They have just enough time for Compton to try a new counter to a hold. He falls forward and Emikai goes over him and would have fallen onto Compton's elbow if Frank hadn't carefully moved it aside. Emikai points out that Compton would still be under his opponent's body, but Frank suggests that it would be better than the alternative.
Emikai then asks him what he will tell the director and santras -- high castes -- of Proteus Station about the death of Asantra Muzzfor. Naturally Compton says that he will tell the truth. Though when Bayta asks the same question, he replies that he will carefully avoid telling the whole truth.
After arriving at the Tube station, Compton and Bayta join Emikai, Terese and Aronobal near the shuttle bays and they board a shuttle. The hatch remains open until another passenger is lowered into the shuttle in a support chair by a couple of bug drudge Spiders. Compton recognizes Minnario from the super-express train.
At Kuzyatru Station, an older Filly introduces himself as Chinzro Hchchu and tells Frank that he is under arrest for murder. Two local police take hold of Compton and another grips Bayta. With Compton loudly insisting that there must be some sort of mistake, they are marched across the concourse toward a private office.
Emikai asks about the charges and Hchchu informs him that six members of the Filiaelian Assembly were murdered. Minnario protests the charges and volunteers as Compton's legal defender.
Compton belatedly recognizes one of the names and remembers the incident on New Tigris. Bayta and he had been attacked by six Fillies. Four of the Fillies had died in a firefight with the local police, but he had only killed one of them.
Hchchu's men frisk Frank and search Bayta and his luggage. They set aside various suspicious items, including Frank's piston and ID. Then Hchchu assigns two msikai-dorosli -- dog-like animals -- to follow Frank everywhere to prevent him from harming anyone else. Frank names them Doug and Ty.
Guided by Doug and Ty, Compton and Bayta go to the room assigned to Terese. They are just in time to accompany Terese and Aronobal to see Terese's doctor. The receptionist sends them to Building Eight.
Wandek meets them inside and has Aronobal take Terese for tests. He clamps his hand on Compton's arm and pulled Frank to Building Twelve. There Compton meets ten Shonkla-raa, who have questions about his contact with Asantra Muzzfor.
This tale puts Compton and Bayta in the middle of the new Shonkla-raa movement. Fortunately, they have allies, including the Modhri. But Terese is not happy.
This is the final volume in the Quadrail series. If you enjoyed this sequence, check out the Cobra, Conquerors and Blackcollar series.
Highly recommended for Zahn fans and for anyone else who enjoys tales of covert operations, alien technology, and a bit of romance. Read and enjoy!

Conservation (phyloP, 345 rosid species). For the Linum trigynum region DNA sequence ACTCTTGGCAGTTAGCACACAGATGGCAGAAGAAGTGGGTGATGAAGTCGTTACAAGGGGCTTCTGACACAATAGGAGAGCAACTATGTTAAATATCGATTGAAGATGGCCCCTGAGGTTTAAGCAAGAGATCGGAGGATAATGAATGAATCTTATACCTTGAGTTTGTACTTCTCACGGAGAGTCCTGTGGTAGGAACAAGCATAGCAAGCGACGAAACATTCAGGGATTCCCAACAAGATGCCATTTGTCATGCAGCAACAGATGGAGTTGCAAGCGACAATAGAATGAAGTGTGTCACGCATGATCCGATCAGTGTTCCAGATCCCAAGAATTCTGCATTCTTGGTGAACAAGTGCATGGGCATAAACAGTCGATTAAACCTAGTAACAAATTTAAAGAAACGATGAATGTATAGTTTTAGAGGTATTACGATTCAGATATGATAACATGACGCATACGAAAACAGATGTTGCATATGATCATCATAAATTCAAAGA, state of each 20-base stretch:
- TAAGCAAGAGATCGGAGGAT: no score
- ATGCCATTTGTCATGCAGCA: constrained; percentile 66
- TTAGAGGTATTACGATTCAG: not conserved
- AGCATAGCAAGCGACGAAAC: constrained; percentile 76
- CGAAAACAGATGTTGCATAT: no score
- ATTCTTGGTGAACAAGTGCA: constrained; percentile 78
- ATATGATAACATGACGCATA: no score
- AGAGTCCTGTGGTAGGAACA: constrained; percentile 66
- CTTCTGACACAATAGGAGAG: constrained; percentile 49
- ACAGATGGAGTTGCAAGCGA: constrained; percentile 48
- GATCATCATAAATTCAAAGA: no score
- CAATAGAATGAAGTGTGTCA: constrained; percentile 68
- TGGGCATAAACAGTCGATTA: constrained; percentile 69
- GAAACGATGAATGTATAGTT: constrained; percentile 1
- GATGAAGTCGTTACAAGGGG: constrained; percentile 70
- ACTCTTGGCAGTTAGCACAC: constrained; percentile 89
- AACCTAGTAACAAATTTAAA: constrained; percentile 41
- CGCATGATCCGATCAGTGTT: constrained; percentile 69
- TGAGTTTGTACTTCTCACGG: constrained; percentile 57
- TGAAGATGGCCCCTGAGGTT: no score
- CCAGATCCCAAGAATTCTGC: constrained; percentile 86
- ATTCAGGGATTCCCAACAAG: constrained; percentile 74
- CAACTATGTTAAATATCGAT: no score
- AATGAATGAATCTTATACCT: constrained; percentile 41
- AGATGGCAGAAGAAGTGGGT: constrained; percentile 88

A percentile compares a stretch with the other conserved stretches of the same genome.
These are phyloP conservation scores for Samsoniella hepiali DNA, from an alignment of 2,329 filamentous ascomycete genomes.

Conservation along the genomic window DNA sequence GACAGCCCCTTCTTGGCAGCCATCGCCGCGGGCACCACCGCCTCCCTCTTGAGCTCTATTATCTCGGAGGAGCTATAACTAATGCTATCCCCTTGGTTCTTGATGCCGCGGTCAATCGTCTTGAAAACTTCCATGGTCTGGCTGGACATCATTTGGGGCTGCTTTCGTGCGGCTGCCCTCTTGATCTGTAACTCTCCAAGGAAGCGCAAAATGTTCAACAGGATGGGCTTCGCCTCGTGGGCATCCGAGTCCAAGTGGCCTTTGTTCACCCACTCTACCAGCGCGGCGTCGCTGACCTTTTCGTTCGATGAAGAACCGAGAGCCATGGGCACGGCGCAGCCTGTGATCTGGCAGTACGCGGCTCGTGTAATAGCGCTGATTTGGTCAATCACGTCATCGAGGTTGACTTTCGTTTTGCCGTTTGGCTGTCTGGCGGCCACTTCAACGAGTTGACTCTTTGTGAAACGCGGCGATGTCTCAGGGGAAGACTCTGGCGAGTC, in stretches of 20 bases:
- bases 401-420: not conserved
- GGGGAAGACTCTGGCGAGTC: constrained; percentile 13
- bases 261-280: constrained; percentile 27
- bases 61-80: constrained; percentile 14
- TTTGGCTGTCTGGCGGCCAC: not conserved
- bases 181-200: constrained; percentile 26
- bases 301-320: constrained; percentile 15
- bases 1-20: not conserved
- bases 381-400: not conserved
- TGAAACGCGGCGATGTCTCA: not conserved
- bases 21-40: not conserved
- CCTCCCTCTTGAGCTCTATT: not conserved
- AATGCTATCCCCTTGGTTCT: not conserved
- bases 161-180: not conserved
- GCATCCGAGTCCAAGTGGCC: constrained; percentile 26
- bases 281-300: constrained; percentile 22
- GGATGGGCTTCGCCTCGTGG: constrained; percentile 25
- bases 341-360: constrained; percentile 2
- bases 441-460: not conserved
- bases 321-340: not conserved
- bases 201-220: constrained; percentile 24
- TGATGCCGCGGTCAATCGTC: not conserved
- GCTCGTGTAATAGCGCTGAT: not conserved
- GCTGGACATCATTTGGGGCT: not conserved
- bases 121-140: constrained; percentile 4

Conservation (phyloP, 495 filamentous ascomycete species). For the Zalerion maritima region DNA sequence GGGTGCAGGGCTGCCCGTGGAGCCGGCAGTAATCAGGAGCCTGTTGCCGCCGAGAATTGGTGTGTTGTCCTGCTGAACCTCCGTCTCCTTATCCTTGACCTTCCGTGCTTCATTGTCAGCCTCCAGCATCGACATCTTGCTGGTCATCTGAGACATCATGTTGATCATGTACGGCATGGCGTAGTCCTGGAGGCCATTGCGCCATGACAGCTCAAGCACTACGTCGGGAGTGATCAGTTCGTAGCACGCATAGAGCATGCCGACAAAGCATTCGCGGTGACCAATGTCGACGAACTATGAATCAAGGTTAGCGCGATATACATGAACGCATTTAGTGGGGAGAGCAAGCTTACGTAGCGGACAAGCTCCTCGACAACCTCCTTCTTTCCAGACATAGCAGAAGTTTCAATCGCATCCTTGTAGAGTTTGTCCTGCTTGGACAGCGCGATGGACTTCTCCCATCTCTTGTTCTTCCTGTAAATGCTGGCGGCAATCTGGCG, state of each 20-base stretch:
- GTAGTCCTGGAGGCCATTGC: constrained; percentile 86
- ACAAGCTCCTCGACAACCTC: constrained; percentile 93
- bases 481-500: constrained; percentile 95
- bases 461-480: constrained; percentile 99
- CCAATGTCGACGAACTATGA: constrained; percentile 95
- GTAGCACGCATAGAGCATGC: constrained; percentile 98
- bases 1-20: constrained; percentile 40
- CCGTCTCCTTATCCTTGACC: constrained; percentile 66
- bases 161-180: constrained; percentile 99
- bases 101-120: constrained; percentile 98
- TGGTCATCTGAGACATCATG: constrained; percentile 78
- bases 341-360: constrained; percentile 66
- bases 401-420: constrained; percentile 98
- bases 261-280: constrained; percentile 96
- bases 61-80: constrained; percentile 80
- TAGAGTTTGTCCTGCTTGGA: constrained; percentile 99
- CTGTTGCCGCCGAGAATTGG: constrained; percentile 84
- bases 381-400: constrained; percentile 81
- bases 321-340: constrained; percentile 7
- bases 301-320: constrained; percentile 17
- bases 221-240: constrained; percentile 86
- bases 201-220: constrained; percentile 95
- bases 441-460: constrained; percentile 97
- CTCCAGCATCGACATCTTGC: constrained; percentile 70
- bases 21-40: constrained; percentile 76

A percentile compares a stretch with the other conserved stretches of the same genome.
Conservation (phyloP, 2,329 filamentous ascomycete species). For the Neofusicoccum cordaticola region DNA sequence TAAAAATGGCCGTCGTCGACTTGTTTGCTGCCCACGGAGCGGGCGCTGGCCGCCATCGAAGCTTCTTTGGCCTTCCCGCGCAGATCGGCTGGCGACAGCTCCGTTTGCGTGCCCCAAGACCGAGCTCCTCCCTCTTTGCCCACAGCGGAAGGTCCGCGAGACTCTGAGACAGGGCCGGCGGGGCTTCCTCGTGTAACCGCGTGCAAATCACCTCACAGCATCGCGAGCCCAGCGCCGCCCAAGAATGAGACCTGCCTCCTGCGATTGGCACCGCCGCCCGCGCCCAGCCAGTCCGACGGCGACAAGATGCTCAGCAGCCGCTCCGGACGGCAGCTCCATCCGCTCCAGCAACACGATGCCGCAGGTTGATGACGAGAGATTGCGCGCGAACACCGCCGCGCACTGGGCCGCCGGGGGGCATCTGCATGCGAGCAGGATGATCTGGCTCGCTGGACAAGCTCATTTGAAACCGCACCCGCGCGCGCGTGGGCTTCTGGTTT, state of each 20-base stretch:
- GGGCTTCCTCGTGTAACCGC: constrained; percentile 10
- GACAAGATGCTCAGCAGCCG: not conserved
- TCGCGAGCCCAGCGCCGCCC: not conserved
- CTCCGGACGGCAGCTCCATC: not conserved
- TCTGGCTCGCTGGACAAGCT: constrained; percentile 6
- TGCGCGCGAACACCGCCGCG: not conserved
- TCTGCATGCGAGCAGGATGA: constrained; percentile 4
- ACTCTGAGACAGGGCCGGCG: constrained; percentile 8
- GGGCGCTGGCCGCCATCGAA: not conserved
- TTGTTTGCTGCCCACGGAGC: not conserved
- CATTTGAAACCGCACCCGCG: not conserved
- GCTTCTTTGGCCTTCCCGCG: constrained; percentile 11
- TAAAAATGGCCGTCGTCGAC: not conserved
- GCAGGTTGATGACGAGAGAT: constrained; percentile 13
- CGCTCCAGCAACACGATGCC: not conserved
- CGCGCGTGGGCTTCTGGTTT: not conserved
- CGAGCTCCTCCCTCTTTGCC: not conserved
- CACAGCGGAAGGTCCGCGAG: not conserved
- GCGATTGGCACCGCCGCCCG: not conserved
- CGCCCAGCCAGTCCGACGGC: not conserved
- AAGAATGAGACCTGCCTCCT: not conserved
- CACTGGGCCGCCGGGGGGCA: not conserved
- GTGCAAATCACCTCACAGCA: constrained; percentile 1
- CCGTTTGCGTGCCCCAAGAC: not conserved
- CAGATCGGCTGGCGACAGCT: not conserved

-Arthur W. Jordin
8 of 11 people found the following review helpful
New low in e-book editing15 July 2012
- Published on Amazon.com
Format: Kindle Edition
It is unfortunate that Amazon does not give the capability to distinguish between print and e-books, but this review only applies to the e-book version of this work and not to Mr. Zahn's story.
Note the suggested price of $4.99 for the e-book version of a new hard-back. It indicates that it is possible to botch the editing badly enough to embarrass the publishers - but not badly enough to get them to fix it.
Roughly 20% of thespacesbetweenwords are missing from this mess - and to call the formatting inconsistent is to compliment it.
1 of 1 people found the following review helpful
A great finish to a great series.19 July 2012
William D. Jackson
- Published on Amazon.com
I have thoroughly enjoyed reading the Quadrail series by Timothy Zahn. I eagerly waited for and purchased each book in the series when it came out in hardback because there was no way I was going to wait for the paperback version! My all time favorite Timothy Zahn book is probably "The Icarus Hunt", and the main character in that book, Jordan McKell, reminds me of the main character in the Quadrail series, Frank Compton. The Icarus Hunt was a standalone book but I always wanted more stories based on those characters. The Quadrail series satisfied that itch by creating a similar hero surrounded by equally alien and interesting characters spread across the galaxy. Judgment at Proteus was a grand conclusion to the series that brought back all of our favorite characters that we met along the way. Twists, turns, and a conclusion that keeps you guessing until the end. This book was a lot like a runaway train ride - it slowly built momentum until it was moving so fast that you weren't sure it was going to stay on the rails. And then ... well,you just have to read it for yourself. Great fun!